ELYSIA SU/CHRONICLE FILE PHOTO

After leading the Blue Devils to the Elite Eight in his senior season, Mason Plumlee returned to Duke with the Brooklyn Nets.


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Connette for Blue Devils take win streak on the road Heisman? VOLLEYBALL

by Kate Pantano THE CHRONICLE

After capturing their seventh consecutive win to cap off a perfect homestand, the Blue Devils prepare for their first ACC test on the road. Duke continues its ACC schedule Wednesday at 7 p.m. against Notre Dame at Purcell Pavilion in South Bend, Ind. Notre Dame Coming off back-tovs. back wins against Virginia and VirginDuke ia Tech at Cameron Indoor Stadium, the WEDNESDAY, 7 p.m. Blue Devils look to Purcell Pavilion get their first ACC win on the road in their first matchup against one of the conference’s three newest members. Carrying a lofty streak into South Bend, Duke (11-2, 2-0 in the ACC) is trying not to let the streak weigh on its primary goal—winning each match. “We want to learn from where we’ve been and how we’ve performed, but we need to look at Notre Dame just as a next match and not as our eighth win,” Blue Devil head coach Jolene Nagel said. “I want the team to focus in on the next opponent at hand, not what we’ve done in the past or what we’ve accomplished so far. What we want is to compete at our very best against the next opponent.” The Fighting Irish (6-7, 0-2) dropped

their first two ACC matches on the road against N.C. State and North Carolina last weekend. Competing against Notre Dame in ACC play for the first time, the Blue Devils will also face an off-court challenge this week as well, traveling to Indiana for a midweek game and missing class time during a period of the semester chock full of exams. “Its important for us to do well against Notre Dame and get this match as we head out there because we only play them once, but also because it’s a busy time at Duke academically before fall break,” Nagel said. “I hope we can manage all the different things in our world such as eating right and getting enough sleep so that we are ready to compete at our best against Notre Dame.” For a Duke squad that leads the conference in kills and assists per set, getting off to a hot start will be crucial. Sophomore Emily Sklar led the Blue Devils Saturday against Virginia Tech by notching 13 kills. Sklar’s presence along with outside hitter Jeme Obeime will play a major factor against a Notre Dame defense that ranks second-to-last in the conference in digs. After recording 14 digs in her last contest, senior libero Ali McCurdy will have her hands full against Notre Dame’s top two offensive threats, outside hitter Toni Alugbue and middle blocker Jeni Houser.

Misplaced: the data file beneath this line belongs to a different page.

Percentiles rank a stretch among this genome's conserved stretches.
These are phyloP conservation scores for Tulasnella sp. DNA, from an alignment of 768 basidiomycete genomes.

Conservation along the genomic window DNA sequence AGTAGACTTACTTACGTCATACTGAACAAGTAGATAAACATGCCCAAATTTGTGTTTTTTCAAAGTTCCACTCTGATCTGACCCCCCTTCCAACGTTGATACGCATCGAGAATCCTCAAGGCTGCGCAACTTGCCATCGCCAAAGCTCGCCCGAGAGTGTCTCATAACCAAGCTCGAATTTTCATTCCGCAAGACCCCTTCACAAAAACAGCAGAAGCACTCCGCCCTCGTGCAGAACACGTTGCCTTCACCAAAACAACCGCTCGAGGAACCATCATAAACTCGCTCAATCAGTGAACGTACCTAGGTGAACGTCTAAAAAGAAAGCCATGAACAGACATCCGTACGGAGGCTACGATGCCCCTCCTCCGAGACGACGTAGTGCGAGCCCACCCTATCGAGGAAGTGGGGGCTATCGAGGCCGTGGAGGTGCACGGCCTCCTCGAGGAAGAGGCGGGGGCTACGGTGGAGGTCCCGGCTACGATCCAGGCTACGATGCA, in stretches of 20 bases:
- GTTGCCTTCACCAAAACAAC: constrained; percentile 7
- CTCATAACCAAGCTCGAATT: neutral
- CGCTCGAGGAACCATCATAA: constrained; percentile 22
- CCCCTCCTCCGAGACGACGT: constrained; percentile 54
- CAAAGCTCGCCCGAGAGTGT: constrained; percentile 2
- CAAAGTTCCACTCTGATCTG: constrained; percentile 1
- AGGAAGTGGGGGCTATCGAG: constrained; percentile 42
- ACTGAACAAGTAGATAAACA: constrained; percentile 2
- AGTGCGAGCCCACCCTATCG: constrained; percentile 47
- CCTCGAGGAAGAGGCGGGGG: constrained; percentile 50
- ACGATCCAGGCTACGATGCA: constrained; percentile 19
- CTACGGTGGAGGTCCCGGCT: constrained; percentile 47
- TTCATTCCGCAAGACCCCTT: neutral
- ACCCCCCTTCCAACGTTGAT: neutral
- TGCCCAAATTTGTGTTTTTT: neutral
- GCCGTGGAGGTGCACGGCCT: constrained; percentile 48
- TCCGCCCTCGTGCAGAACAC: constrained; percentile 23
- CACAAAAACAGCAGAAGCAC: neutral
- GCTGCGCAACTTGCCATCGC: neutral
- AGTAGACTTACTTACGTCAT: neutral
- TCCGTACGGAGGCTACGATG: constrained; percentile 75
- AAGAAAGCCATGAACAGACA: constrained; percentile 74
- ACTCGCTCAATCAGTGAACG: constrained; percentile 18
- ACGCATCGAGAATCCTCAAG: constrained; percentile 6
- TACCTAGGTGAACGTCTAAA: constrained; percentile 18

SPORTS

To manage the Fighting Irish, the Blue Devils will have to combat an unfamiliar Notre Dame team that holds a 6-1 all-time advantage against Duke. Nagel squared off with Notre Dame five times when she was the head coach at Georgetown from 1992-98. Her Hoyas fell to Notre Dame in all five matches in the span, with a sixth loss coming in 2006, the last time the Fighting Irish and Blue Devils met. “We are not very familiar with Notre Dame because it is their first year in the conference so we haven’t played them in a very long time,” said Nagel. “But we’re on a mission to win.”

ERIC LIN/THE CHRONICLE

Following week five of the college football season, pundits across the nation have ramped up discussion about Heisman Trophy candidates. Now that most teams have at least four games under their belts, players are starting to build the jaw-dropping statistical figures necessary to merit consideration for college football’s greatest individual honor. Some of the names at the top of the lists thus far include quarterbacks Marcus Mariota of Oregon, Johnny Manziel of Texas A&M and Tajh Boyd of Clemson. Louisville’s Teddy Bridgewater and Georgia’s Aaron Murray also sit close to the top of many early-season Heisman rankings. If I were to say that Brandon Connette’s name should also sit atop these Heisman lists, people might think me a crazy person. But just for discussion’s sake, let’s look at how Connette’s numbers this season stack up to some other Heisman contenders. Through five games this year, Connette has thrown for 1,022 yards and 11 touchdowns, completing 64.1 percent of his passes. His 11 passing touchdowns are tied for the 11th-most in the nation. Murray has also thrown 11 touchdowns, while Boyd and Mariota only have nine passing touchdowns apiece. Connette has also racked up 259 rushing yards and six touchdowns on the ground. Only 11 players in all the BCS have more than six rushing touchdowns thus far, and none of those players are quarterbacks. Connette has as many scores on the ground as Murray, Bridgewater and Manziel combined. Duke has posted 180 points this season—Connette is responsible for 102 of them. Only Oregon State’s Sean

Senior Ali McCurdy led Duke with 14 digs in its last victory against Virginia Tech.

See ON FOOTBALL, page 9

Zac Elder On Football